What keeps Gran Turismo engaging on a visceral level, though, are its thrilling racing scenes with stylish cinematography and great sound design. Director Neill Blomkamp captures the film's spectacle palpable, but it comes with diminishing returns because the thrills begin to wane after a while before picking up again during the third act. It's too bad the Gran Turismo alienates anyone who's not a fan of the titular video game or race car driving. The performances are decent at best. No one gets a chance to shine here, although David Harbour succeeds the most to rise above the shallow screenplay. It's not a good sign when you can feel the weight of the bloated running time of 2 hours and 15 minutes.

Number of times I checked my watch: 3
Released by Columbia Pictures.
Opens nationwide.

The Hill

Directed by Jeff Celentano

      Rickey Hill (Jesse Berry), a young boy born with a degenerative spinal disorder, loves baseball, but his domineering father, James (Dennis Quaid), a preacher, doesn't want him to play it. As a teenager, Rickey (now played by Colin Ford), hasn't given up his dream to become a Major League baseball player. Despite injuring his ankle, he continues to pursue his love of baseball and catches the attention of a baseball scout, Red Murff (Scott Glenn).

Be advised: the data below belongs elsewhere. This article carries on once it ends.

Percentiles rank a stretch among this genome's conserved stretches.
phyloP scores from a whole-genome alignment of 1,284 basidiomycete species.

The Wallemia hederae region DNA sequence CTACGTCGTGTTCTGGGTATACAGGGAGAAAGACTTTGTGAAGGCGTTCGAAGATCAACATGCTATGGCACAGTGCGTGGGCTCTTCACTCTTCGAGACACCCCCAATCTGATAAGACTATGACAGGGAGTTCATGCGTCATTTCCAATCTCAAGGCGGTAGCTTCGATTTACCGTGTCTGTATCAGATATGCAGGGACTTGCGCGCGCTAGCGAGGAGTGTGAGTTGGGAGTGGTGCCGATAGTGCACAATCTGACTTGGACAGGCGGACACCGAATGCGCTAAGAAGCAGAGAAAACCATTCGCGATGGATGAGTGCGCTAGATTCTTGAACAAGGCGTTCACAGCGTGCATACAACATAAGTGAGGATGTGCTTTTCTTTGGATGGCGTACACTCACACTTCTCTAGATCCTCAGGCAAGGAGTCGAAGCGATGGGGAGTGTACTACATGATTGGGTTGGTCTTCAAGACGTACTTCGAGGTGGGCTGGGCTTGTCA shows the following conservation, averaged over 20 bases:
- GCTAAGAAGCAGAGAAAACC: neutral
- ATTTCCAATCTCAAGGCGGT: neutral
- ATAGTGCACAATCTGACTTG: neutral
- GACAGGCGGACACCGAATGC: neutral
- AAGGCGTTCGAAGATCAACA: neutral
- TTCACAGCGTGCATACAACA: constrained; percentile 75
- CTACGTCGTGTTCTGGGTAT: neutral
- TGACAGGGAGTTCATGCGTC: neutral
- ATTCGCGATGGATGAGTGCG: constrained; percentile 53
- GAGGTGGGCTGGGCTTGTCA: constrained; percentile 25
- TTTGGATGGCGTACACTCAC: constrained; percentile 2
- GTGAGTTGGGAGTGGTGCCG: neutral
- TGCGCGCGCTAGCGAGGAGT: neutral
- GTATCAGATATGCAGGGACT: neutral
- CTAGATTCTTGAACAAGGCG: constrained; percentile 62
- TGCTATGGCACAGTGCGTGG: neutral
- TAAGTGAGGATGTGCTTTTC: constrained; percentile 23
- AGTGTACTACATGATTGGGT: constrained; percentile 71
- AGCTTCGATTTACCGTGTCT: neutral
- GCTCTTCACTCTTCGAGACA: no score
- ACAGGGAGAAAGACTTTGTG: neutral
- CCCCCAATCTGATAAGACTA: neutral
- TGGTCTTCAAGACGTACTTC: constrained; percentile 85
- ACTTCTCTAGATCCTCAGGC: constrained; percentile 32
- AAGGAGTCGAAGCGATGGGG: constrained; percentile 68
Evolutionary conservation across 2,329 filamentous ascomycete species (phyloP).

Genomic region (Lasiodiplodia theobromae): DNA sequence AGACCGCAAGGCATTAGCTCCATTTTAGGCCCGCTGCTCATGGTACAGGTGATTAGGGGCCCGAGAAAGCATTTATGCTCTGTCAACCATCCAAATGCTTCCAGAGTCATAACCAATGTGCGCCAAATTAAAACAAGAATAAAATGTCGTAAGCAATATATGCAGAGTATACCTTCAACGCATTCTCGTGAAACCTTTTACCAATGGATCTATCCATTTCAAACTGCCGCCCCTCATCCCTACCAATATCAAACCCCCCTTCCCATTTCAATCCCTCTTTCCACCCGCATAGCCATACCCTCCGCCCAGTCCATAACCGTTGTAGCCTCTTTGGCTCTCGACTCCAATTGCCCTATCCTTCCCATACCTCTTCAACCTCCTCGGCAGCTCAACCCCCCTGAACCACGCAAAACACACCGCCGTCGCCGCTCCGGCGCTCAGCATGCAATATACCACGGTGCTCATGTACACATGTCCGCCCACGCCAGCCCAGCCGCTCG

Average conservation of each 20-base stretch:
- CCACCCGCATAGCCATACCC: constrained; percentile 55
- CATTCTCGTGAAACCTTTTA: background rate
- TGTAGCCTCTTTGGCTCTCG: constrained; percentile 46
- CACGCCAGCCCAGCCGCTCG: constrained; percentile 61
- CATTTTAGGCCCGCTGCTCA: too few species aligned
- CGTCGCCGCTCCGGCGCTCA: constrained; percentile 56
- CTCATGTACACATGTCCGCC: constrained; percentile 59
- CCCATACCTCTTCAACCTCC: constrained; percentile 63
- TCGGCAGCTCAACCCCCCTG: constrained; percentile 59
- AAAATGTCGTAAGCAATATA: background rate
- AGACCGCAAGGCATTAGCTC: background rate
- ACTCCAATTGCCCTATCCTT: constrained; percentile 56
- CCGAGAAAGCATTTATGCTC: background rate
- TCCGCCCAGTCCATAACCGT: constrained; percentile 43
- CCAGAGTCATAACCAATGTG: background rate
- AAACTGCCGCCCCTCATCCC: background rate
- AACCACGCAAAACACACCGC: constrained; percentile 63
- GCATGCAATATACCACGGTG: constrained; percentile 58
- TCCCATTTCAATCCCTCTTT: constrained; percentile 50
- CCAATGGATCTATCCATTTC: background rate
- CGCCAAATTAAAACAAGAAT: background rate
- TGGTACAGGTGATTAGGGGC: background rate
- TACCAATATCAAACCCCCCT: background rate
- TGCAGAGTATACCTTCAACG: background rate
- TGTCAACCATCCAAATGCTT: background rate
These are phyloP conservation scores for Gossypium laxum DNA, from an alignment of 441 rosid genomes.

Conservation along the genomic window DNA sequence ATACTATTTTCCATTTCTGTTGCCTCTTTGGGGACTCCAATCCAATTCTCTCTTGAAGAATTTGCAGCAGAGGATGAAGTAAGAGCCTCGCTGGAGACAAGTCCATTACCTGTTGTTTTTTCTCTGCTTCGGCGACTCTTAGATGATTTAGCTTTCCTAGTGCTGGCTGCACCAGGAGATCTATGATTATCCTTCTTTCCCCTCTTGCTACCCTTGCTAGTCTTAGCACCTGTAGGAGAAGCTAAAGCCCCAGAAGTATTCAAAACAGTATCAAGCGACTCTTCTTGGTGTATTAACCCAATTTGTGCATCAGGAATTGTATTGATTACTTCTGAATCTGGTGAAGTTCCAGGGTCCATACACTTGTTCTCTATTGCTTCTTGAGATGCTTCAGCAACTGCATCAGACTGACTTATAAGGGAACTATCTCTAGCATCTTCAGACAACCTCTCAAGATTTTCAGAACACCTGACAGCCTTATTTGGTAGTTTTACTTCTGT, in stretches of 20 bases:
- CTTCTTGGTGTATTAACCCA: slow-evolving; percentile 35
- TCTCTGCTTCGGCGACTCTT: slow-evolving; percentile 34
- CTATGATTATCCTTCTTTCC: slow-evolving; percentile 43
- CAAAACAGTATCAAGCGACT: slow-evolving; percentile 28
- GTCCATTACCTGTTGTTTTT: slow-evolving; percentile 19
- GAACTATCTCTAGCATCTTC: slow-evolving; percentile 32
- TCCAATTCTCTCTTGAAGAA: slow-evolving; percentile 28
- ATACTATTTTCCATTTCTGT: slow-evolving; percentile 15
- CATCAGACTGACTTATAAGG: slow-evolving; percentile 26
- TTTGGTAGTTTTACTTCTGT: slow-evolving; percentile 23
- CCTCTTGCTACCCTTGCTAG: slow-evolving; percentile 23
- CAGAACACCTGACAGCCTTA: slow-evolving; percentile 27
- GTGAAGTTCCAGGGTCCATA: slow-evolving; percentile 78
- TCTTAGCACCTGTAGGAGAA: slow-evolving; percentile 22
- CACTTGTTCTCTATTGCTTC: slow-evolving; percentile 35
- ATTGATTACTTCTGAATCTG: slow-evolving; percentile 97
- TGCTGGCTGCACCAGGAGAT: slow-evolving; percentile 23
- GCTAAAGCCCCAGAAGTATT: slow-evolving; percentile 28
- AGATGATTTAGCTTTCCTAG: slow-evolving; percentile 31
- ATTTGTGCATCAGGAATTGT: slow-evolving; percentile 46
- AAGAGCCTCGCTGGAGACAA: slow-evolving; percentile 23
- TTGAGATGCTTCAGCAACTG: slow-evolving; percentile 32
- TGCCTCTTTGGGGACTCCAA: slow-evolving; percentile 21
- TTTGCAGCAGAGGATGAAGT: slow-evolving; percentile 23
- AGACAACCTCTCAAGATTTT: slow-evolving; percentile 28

Based on a true story, the by-the-numbers screenplay by Angelo Pizzo and Scott Marshall Smith is contrived, cheesy and preachy. The plot unfolds more or less linearly except for the beginning that first introduces Rickey as a teenager before flashing back to him swinging at a rock as though it were a baseball. His father sees him and instantly discourages him from following his passion for baseball. His grandmother (Bonnie Bedelia) and siblings are the only ones who encourage him until he becomes a teenager and meets Red Murff, the baseball scout. Unfortunately, The Hill doesn't bring any of its characters to life, i.e. by giving them a personality or some nuance that would make them more complex and interesting. Rickey comes across as a very boring and bland hero which is a shame because he's based on a real person. The dialogue ranges from on-the-nose to cheesy. The filmmakers don't trust the audience's emotions, intelligence nor their imagination. Case in point: they have the commentators repeatedly mention during baseball games that Rickey is beating the odds and conquering his adversities by playing baseball. How many times does the audience have to be reminded of that? Even once is too much. Why spoon-feed the audience? There's not nearly enough comic relief, but there's plenty of speeches that try too hard to be inspirational and moving, but fall flat.